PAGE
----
Martin Scorsese handles directing duties in this 1986 sequel to the classic 1961 film The Hustler, which marks the return of Paul Newman to the role of pool shark Fast Eddie Felson. Anxious to break into the big time again, Eddie finds a talented protégé (Tom Cruise) to groom; but with the addition of the latter's manipulative girlfriend (Mary Elizabeth Mastrantonio) and the wild streak in Cruise's character, the trio make for a fascinating portrait in group psychology. The cast is brilliant, the script by Richard Price (Clockers) is a paragon of tightly controlled character study and drama (at least in the film's first half), and Scorsese and cinematographer Michael Ballhaus make an ornate show of the collision and flight of pool balls through space--something of a metaphor for the dynamics among the three principals. The film is generally regarded as weaker in its second half, and rightly so, as everything that was interesting in the first place disappears. Still, Newman won a deserved Oscar for his performance. --Tom Keogh Legendary actor Paul Newman (MESSAGE IN A BOTTLE) and Academy Award(R)-nominee Tom Cruise (Best Actor, 1997, JERRY MAGUIRE) ignite the screen in this powerful drama. Brilliantly directed by Martin Scorsese (BRINGING OUT THE DEAD), Newman re-creates one of his most memorable roles from THE HUSTLER. As Fast Eddie Felson, he still believes that "money won is twice as sweet as money earned." To prove his point, he forms a profitable yet volatile partnership with Vince (Cruise), a young pool hustler with a sexy, tough-talking girlfriend (Mary Elizabeth Mastrantonio, THE PERFECT STORM). But when Vince's flashy arrogance leads to more than a few lost matches, all bets are off between Eddie and him. THE COLOR OF MONEY will electrify you with its suspenseful story, dazzling cinematography, and dynamic performances.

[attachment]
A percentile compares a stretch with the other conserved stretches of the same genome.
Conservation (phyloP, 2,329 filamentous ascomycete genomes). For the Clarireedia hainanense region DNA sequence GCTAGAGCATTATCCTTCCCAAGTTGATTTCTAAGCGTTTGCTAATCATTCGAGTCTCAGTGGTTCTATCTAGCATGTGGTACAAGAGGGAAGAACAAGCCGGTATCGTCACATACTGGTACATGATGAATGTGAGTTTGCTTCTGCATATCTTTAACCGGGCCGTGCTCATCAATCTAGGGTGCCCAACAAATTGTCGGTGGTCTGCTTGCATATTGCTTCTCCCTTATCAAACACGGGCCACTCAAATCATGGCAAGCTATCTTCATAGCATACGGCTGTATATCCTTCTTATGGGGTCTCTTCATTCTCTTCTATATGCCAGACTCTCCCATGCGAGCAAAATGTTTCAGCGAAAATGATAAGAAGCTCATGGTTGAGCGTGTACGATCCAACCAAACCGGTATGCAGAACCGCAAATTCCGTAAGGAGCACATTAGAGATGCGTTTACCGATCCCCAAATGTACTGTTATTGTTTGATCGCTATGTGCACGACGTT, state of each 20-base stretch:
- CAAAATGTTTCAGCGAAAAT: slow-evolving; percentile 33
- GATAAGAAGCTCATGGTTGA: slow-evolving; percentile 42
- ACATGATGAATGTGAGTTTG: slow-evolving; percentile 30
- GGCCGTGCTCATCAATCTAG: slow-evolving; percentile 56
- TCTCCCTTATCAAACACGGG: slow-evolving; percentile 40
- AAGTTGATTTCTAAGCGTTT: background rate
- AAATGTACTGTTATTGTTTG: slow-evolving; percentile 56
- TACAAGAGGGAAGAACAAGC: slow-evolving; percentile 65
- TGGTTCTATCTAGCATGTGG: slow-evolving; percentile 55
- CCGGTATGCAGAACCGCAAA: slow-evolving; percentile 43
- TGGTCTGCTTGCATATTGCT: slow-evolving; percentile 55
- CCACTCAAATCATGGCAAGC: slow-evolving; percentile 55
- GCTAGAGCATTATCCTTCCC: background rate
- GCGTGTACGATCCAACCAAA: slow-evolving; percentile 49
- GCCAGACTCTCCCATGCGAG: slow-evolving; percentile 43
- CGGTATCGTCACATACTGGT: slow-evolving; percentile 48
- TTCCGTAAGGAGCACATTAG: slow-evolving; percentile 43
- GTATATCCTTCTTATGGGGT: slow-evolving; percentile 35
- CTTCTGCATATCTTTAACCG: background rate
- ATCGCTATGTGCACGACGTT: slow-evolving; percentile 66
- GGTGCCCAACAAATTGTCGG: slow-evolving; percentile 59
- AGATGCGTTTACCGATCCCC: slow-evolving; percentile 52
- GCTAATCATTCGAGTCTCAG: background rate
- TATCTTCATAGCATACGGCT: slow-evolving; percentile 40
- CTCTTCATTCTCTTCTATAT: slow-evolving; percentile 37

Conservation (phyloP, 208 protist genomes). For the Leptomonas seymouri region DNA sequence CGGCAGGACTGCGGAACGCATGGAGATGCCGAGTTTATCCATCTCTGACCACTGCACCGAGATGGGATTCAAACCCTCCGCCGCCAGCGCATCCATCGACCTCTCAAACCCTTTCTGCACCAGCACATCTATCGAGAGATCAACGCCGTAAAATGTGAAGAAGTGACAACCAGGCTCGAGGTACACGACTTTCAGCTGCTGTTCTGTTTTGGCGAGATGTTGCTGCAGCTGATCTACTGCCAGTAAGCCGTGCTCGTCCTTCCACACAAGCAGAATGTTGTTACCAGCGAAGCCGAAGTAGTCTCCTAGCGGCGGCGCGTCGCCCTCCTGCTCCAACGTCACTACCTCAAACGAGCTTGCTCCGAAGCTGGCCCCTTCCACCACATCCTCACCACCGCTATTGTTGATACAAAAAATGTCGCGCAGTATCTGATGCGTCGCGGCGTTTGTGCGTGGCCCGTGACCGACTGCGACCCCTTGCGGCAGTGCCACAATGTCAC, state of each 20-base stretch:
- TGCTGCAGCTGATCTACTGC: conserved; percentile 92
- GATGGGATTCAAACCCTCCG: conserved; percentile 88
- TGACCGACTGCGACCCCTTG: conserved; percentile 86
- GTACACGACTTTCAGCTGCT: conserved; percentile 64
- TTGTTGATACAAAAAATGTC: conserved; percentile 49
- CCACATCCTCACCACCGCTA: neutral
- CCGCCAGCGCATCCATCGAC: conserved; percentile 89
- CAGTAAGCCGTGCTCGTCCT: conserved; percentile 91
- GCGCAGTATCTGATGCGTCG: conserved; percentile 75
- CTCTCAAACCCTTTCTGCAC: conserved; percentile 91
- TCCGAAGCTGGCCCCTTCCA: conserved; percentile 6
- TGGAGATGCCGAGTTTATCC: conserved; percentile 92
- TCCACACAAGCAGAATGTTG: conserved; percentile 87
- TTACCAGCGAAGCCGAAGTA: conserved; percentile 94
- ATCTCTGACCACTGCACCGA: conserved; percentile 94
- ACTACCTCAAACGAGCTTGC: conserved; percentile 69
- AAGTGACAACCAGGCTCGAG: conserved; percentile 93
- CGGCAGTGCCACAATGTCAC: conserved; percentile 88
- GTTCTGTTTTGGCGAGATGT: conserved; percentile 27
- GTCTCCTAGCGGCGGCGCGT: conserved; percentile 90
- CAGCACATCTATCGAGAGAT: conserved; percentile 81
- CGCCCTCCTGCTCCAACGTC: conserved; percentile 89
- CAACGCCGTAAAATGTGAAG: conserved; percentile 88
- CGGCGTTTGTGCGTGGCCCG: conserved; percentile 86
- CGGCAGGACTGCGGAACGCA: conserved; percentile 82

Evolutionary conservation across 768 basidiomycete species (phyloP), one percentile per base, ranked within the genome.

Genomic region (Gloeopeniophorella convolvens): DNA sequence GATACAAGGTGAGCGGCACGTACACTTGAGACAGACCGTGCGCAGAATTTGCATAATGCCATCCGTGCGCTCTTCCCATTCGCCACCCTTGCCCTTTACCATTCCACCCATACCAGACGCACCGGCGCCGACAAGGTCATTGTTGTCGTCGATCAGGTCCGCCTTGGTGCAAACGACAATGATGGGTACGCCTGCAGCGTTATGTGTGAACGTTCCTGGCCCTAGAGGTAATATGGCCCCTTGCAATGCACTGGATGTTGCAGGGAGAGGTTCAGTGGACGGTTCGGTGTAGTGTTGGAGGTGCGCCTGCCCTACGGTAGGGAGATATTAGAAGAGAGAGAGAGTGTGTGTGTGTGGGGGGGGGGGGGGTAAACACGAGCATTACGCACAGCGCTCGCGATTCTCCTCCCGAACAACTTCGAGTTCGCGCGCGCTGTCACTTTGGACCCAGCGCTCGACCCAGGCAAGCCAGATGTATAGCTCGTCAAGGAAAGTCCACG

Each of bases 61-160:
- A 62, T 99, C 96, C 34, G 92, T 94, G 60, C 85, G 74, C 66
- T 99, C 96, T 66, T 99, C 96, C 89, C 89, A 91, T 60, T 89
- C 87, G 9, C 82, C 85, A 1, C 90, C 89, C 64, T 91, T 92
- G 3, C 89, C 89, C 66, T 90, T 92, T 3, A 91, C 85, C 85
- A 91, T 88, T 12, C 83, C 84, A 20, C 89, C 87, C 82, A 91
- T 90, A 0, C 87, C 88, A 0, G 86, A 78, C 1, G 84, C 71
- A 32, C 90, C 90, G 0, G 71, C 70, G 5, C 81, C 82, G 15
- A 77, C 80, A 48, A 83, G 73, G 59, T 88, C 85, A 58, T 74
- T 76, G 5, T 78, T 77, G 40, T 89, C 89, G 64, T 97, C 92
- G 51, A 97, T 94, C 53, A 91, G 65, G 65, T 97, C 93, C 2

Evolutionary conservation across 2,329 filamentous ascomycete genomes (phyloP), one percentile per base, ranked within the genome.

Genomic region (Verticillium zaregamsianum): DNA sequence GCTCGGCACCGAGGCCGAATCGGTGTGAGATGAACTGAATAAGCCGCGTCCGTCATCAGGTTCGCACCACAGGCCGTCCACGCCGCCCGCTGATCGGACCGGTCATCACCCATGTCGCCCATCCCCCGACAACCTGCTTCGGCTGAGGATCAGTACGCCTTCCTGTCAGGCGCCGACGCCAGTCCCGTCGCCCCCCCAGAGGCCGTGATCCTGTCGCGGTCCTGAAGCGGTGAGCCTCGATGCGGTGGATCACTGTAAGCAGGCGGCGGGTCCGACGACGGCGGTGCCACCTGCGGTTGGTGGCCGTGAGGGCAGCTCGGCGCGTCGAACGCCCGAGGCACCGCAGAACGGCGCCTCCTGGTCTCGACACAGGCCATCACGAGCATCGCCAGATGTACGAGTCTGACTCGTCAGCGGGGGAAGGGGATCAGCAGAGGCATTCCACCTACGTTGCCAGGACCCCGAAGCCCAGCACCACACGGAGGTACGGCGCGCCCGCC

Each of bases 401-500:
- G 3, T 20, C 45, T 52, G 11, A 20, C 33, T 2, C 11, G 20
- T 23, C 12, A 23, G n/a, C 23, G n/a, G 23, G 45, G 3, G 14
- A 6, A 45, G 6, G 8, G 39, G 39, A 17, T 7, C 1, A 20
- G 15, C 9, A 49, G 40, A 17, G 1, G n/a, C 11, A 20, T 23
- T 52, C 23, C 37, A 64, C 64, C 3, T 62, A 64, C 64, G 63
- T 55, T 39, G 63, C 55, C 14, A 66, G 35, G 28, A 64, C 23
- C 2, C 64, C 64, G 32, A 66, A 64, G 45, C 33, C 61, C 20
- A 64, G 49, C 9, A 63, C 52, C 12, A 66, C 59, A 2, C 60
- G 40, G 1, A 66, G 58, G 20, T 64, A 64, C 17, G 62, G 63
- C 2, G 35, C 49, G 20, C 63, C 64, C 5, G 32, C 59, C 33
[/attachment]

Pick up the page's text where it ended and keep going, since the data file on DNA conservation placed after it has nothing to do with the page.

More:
This movie appears to be about pool on the surface. But it's less about pool than it is about what motivates us as people.Fast Eddie Felson of the classic, "The Hustler," returns to reverse roles in this 80s classic. Instead of being the young champ, he wants to train the young champ in Tom Cruise. But eventually, he realizes the hard way he doesn't have the stomach to play stake horse and in his heart he really wants the thrill of competition.A lot of people will compare this movie to "The Hustler," sin..
A sequel of sorts of Newman's 1960 THE HUSTLER, and a great one. Newman, long out of the pool game now, but still unable to forget it, finds Tom Cruise shooting the daylights out of the game one night and talks the brash young kid into going on the road and becoming a hustler, with Newman as his mentor. Then halfway through the picture Newman gets the bug to play again. He and Cruise meet up in Atlantic City in a match and Newman wins, only he learns that Cruise lost on purpose to collect a bigger debt. Alt..
In this movie's opening voiceover, director Martin Scorsese explains that nine-ball pool, as you've probably guessed, comes down to one basic rule: You don't win without pocketing the 9. Partially this depends on the balls' spread in the break; i.e. on luck. But, Scorsese concludes with the credo of all high-stakes hustlers from poker to pool and beyond: "For some players, luck itself is an art."Once, Fast Eddie Felson (Paul Newman) mastered this art; a whiz kid out to beat champion Minnesota Fats, he h..